Received as an ARC from the publisher. Started it on 6-17-13. I couldn't get into this book, and I really really tried. I gave up on page 250 of 388 pages. I used to give books 100 pages to grab me, and if they didn't, move on. Well, when I realized that I wouldn't live long enough to read everything I want to read, then I changed it to 30, unless someone whose opinion I respect tells me it gets better, keep at it(The girl with the Dragon Tattoo was like that.) I went way past that level for thi ...more
Oct 10, 2013 Emily rated it really liked it
Shelves: lit-fiction
My friend wrote this book and that's awesome! I'll confess that I probably wouldn't have read it otherwise, but I'm glad I did. There is so much stuff in this book--history and science and historical science and languages and even maps. And, of course, interesting characters and fantastic writing.
Jules Goud
Not my cup of tea.

I can see how awesome this book can be, I really can. We take about people that are 'cold-hearted' all the time. But, now, this person is literally ice. He craves it, he wants it, he is it. This causes many problems in his life that he doesn't understand. So, Alexander goes through his entire life almost experiment and we get to see it.

Cool idea, I do have to say.

I felt that it was too long. I know, it was only 390 pages, but I felt that the chapters of his life kind of lagged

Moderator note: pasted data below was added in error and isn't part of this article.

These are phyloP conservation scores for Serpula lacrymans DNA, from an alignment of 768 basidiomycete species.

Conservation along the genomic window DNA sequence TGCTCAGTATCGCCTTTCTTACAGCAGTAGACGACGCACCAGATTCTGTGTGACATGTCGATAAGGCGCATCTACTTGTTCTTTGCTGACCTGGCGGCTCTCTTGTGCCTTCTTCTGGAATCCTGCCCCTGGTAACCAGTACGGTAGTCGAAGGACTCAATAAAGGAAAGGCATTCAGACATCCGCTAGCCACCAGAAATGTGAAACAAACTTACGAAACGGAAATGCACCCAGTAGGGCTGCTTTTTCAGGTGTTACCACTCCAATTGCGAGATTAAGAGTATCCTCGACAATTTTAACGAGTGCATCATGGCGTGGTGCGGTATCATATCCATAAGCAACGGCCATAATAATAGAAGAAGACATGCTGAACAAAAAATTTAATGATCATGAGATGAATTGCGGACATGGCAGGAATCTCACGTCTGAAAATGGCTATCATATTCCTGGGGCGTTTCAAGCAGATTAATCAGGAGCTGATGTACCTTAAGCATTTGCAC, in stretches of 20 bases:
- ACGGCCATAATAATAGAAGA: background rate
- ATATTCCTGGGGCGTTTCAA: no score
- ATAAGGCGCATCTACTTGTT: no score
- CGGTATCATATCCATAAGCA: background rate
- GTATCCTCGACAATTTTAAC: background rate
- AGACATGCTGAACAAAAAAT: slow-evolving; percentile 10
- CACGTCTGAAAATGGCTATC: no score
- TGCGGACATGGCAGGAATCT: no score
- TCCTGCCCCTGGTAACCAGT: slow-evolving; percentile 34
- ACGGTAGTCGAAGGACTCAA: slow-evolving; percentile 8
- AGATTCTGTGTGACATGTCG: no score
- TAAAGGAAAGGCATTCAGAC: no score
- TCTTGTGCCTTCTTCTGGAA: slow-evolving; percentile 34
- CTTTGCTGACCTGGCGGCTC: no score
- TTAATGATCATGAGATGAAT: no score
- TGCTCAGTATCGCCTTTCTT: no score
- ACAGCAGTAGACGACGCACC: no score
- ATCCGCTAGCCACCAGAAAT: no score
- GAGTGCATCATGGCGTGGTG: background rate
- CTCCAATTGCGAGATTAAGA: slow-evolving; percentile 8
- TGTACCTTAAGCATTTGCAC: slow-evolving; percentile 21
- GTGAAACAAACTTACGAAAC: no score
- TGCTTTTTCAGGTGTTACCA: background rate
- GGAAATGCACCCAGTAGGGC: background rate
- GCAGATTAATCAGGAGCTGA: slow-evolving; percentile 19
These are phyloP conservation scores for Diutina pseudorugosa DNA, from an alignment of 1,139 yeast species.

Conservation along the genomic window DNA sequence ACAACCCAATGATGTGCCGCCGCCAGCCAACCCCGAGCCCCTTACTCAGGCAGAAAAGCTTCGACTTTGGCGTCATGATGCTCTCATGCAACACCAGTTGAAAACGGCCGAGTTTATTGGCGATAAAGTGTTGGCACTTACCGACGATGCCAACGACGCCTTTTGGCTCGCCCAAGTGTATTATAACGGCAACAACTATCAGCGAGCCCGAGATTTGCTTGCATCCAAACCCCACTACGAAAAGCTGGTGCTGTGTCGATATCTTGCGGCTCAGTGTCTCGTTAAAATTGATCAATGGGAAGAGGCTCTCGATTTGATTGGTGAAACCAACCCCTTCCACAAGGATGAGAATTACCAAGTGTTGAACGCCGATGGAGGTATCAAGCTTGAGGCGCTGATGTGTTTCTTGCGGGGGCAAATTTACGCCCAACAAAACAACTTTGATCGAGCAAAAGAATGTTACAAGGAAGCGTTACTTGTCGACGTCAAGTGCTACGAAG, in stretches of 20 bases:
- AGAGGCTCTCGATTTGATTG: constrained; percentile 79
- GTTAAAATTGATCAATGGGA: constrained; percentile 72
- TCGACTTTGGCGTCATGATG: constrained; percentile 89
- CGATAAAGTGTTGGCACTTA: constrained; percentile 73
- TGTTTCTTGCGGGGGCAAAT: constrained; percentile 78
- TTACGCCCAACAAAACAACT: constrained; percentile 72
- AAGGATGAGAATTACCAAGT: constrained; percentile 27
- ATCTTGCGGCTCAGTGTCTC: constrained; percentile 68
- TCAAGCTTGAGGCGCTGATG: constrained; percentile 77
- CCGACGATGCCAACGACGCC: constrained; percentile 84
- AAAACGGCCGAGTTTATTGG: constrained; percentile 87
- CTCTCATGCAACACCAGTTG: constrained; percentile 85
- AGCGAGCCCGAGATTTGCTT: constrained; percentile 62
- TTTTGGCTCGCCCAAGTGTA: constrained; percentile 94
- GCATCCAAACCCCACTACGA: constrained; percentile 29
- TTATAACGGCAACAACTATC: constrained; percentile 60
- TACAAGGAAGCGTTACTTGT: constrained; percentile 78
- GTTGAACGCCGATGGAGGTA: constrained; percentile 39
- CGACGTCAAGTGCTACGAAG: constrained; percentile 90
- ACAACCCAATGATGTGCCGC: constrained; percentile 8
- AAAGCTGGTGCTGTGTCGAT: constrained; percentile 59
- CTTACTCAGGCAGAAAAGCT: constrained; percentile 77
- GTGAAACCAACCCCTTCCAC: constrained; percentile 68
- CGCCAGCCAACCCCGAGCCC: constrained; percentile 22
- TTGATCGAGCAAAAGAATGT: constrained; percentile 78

I read an excerpt of this book in another 'book' called Color of Cold. I LOVED what I had read and knew I needed to finish The Age of Ice. When I went to find it on my Kindle, I was all ready to buy it...and then stopped dead when I saw the price was $17.99. All I could think was "ARE YOU KIDDING ME" In my opinion that is way, way too much for an eBook. As good as the excerpt was and as much as I wanted to finish this book, I just refuse to pay that much for a digital version. This would have ea ...more
Aug 30, 2013 Phil rated it did not like it
I wanted to finish to see what happened but I couldn't even do that.....stopped about 100 pages short....
"The Age of Ice" is a fairy tale but at the same time it isn't. Don't count too much on the cover blurb for this one because, as several reviewers have said, it was fairly inaccurate as to the actual contents. But, having seen my fair share of lying book synopses I approached this with an open mind and willed the book to take me where it will.